Lord uses two interesting terms avidvAmsa and vidvAn to describe two categories of people. The first class of people performs the karma ordained by the shruti based on the four-fold criteria described earlier, with devotion and Asakti. It is this class that he terms as avidvAmsa, the non-scholarly. These are certainly not jnAni-s, as they have Asakti in karma but are neither pApAcharins [sinners] of AsurI pravR^itti as they perform devoutly the karma ordained by the shruti and smrti. Such upAsakas are adhikAri puruShas for karma and they should refine their karma by bringing in the key elements of anAsakti and kartrtva tyAga. It is this class that the Lord describes elsewhere as: ye.apyanyadevatA bhaktA yajante shraddhayAnvitAH, antavattu phalaM teShAm tadbhavatyalpamedhasAm etc. Now, Lord also describes how a jnAni should deal while in the company of a person into performance of karma. The first category of people described above are those who perform karma, and have faith in the efficacy of the karma they perform, the shAstras that ordain these karma, and the adR^iShTa phala or the fruit of the karma. By offering them untimely tattvopadesha, a jnAni should not cause confusion in the mind of the karmAdhikArin, which can result in him developing ashraddhA or disrespect towards the shAstra and the ordained karma. First of all, he is not an adhikAri for jnAna, and now, he is left as a pApAchArin due to his lost faith in karma as well! You did him no good by offering tattvopadesha but instead caused greater harm. The relevance of tattvopadesha is only after the attainment of antaHkaraNa shuddhi, before which, Sadguru should guide the disciple with instructions to attain chitta shuddhi. Now, if this is the code of conduct prescribed for a jnAni while dealing with an avidvAmsa, what to speak of an avidvAmsa trying to offer tattvopadesha to another avidvAmsa? This is exactly what parameshThi guru H H Sri Sri SacchidAnanda shivAbhinava nrsimha bhArati mahAswAminaH calls, "rogige rogiya shushrooshe", one terminally ill patient trying to nurse another of his kind to good health!

Now, for your second question, does karma generate happiness? What is happiness? Can I define that as absence of grief like some of the mImAmsakas? What causes grief? The body. What results in attaining a birth/body? The previous puNya and pApa earned. What results in a being attaining this puNya and pApa? The vidhi and niShedha rUpa karma ordained in the shruti. The reasons for karma are rAga and dveSha. The world of names and forms is what is responsible for raga and dveSha, which in turn is due to adhyAsa (super-imposing the self and the non-self on each other; satyAnr^itamithunIkaraNamadhyAsam). So, not knowing the true self is the root cause of grief, which leads us to the statement, knowing Atman is the only way to true bliss. The Atman himself is sukha swarUpi and the inherent AnandaswarUpa of Atman is masked by the AvaraNa shakti. The vikShepa shakti makes one falsely ascribe anekatva, kartrtvatva, bhoktrtvatva, duHkhatva etc. to the Atman. The AnadaswarUpi Atman is made to appear as the kriyAtmaka jIvAtman, jaDatmaka jagat and the all-knowing Ishwara. The root of all evil, avidyA, can be overcome only by Atma vidyA, the means of attaining which is what we have discussed so far.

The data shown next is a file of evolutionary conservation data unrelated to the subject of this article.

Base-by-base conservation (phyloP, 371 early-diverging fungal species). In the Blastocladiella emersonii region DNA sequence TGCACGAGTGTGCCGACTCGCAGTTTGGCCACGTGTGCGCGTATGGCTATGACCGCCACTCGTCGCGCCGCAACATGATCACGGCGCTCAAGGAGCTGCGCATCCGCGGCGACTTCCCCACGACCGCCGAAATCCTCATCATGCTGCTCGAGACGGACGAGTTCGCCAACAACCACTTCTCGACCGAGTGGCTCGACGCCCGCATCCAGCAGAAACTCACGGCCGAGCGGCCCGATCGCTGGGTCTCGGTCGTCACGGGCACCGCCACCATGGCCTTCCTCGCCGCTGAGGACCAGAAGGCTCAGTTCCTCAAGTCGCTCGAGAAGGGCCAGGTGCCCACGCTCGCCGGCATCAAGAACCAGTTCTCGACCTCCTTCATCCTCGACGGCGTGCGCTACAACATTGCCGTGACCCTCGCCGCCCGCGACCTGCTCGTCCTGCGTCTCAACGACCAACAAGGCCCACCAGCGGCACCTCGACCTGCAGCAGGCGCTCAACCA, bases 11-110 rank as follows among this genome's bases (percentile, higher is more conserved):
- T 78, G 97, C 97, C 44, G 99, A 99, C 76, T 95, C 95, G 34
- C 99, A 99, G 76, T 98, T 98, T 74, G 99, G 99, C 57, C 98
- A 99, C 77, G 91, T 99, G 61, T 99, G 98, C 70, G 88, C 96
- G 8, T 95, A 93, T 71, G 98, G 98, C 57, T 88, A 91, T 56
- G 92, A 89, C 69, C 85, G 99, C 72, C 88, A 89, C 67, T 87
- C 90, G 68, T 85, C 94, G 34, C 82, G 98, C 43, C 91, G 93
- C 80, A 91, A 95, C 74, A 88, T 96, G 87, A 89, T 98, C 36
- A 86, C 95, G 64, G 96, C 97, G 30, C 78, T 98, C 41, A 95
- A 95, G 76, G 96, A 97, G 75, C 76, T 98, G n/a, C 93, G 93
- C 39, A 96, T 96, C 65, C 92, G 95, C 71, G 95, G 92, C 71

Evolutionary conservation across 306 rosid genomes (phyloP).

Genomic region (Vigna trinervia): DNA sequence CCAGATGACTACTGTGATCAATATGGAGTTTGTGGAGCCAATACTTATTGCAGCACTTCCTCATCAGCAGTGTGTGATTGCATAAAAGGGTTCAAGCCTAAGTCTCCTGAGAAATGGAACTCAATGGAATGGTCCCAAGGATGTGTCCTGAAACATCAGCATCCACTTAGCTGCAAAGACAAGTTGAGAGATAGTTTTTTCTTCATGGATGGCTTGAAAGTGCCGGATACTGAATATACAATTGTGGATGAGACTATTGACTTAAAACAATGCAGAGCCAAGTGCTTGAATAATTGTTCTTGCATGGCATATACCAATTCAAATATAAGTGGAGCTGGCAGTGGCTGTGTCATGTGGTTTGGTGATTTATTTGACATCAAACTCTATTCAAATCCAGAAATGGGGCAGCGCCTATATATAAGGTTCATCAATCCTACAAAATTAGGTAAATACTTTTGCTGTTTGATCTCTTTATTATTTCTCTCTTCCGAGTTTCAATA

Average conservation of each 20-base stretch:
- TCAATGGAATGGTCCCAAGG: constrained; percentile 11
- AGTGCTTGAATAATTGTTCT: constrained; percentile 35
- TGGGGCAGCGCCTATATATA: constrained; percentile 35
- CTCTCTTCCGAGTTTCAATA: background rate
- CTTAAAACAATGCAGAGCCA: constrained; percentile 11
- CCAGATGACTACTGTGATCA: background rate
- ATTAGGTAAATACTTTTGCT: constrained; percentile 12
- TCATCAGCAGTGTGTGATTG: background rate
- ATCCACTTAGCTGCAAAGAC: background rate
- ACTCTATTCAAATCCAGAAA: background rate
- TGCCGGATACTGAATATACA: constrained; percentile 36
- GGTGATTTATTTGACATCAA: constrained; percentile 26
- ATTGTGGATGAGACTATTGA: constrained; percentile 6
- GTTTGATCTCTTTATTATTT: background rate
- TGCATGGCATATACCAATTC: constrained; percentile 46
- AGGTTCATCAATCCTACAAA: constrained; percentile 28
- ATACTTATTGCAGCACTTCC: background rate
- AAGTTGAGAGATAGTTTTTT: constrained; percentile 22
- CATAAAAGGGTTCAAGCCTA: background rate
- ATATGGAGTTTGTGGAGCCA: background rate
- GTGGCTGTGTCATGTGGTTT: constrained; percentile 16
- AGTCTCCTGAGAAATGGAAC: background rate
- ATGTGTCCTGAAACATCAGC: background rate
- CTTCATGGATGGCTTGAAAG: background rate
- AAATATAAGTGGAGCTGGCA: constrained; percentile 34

It helps to know the various categories of karma. Certain Karmas are prescribed by the shAstras for attainment of specific desires. Such karma is called kAmya karma. For example, a couple desirous of a son is prescribed putrakAmeShTi, one interested in attaining the heaven should indulge in jyotiShToma etc. A mumukShu is taught never to indulge in kAmya karma [kAmyAnAm karmaNAm nyAsaM sannyAsaM kavayo viduH]. niShiddha karma is that which is banned by the shAstra, performance of which leads to ill-effects such as disease, attainment of hell etc. Some examples of such karma are: abhakShya bhojana, surApAna, parastrIgamana etc. Nitya karma is the basic duty ordained by the shAstra, which, when performed, does not result in any puNya, but failing to perform the same leads to pratyavAya. It is similar to breathing, by breathing, one stays alive but does not earn any other rewards. But if one gives up breathing, he attains death. sandhyAvandanA, pancha mahAyajna etc. are considered as nitya karma. Naimittika Karma is performed due to some nimitta or reason. For example, jAteShTi is performed at the birth of the son. Birth of the son is the nimitta and jAteShTi is the naimittika karma. Similarly, antyeShTi is performed on death.